Reason Homes halves number of bungalows for Wimblington site and ecology report says ramps must be used to help protect animals during building work
A 40 page ecological survey warning of potential harm to animals such as hedgehogs has been included with a planning application by Reason Homes for 38 bungalows in Wimblington.
The survey, which included looking for signs of Turtle Doves and other protected species on the 1.7ha site at King Street, suggests a series of mitigation works to help ensure minimal harm to the creatures currently living on the site.
These include backfilling trenches at the end of each working day to protect nocturnal creatures falling in and if that is not possible to put ramps into any holes so the animals can escape easily.
Work on felling trees and clearing scrub should be carried out before March and after August to avoid disturbing nesting birds and the survey, completed by Wild Frontier Ecology on behalf of Reason Homes, also suggests that if any protected species are found on the site during construction work should stop and a qualified ecologist should be called immediately.
However, the survey report says there were no signs of protected species and it is unlikely to have any because of the ‘isolation’ of the site, which is largely enclosed by houses.
But animals such as hedgehogs are likely to live on the site and they could suffer an immediate impact once work starts and therefore the report recommends clearing the site from the south working northwards so any animals will be able to move off the site into the adjoining grassland field and small woodland rather than being pushed towards houses,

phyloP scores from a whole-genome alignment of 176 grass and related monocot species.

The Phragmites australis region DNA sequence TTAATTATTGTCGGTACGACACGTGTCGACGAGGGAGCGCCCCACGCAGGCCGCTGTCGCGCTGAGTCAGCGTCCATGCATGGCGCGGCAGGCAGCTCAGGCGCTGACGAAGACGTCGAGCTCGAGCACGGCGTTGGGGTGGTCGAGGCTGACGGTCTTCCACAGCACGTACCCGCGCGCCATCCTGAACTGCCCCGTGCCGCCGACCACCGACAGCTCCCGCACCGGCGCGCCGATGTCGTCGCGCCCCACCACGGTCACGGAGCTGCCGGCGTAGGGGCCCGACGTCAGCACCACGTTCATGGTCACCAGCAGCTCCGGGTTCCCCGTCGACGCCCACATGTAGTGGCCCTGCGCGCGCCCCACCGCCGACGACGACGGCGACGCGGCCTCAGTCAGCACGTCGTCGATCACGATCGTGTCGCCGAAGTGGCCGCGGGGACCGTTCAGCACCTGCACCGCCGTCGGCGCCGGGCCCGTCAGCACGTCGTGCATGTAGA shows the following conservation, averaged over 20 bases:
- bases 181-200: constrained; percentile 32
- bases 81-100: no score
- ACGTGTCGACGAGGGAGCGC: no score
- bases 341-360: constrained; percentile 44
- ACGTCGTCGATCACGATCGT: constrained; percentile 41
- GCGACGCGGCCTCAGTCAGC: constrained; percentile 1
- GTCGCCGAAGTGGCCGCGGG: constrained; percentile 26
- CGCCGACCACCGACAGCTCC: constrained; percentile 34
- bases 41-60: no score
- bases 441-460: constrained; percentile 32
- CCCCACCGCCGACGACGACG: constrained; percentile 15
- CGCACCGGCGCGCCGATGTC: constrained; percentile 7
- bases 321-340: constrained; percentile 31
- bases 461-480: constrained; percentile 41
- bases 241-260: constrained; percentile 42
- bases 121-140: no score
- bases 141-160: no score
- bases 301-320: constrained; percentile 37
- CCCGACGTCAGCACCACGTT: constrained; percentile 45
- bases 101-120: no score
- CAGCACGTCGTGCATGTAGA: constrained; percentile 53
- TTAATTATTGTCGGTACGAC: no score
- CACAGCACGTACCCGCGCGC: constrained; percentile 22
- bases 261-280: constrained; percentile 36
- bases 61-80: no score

For every tree removed the report recommends at least one should be replanted to lessen impact on nesting birds. It also suggests that grass should be cut short on the site before work starts to lessen is suitability for creatures such as small mammals and foraging birds.
A planning statement submitted with the application by 3D Planning Ltd points out the site and the development is consistent with the local development plan.
It also says there has been pre-application consultation with Fenland District Council and points out that as a result of those discussions the number of homes has been halved.
It says: “An initial submission was made to 80 homes incorporating land to the north and east and whilst the principle of the submission was accepted the quantum of the development was questioned.
“This submission has addressed this matter and reduced the quantum of the development by over half, to a scale the officer indicated would be regarded as a small village extension. It is therefore requested that planning permission be granted.”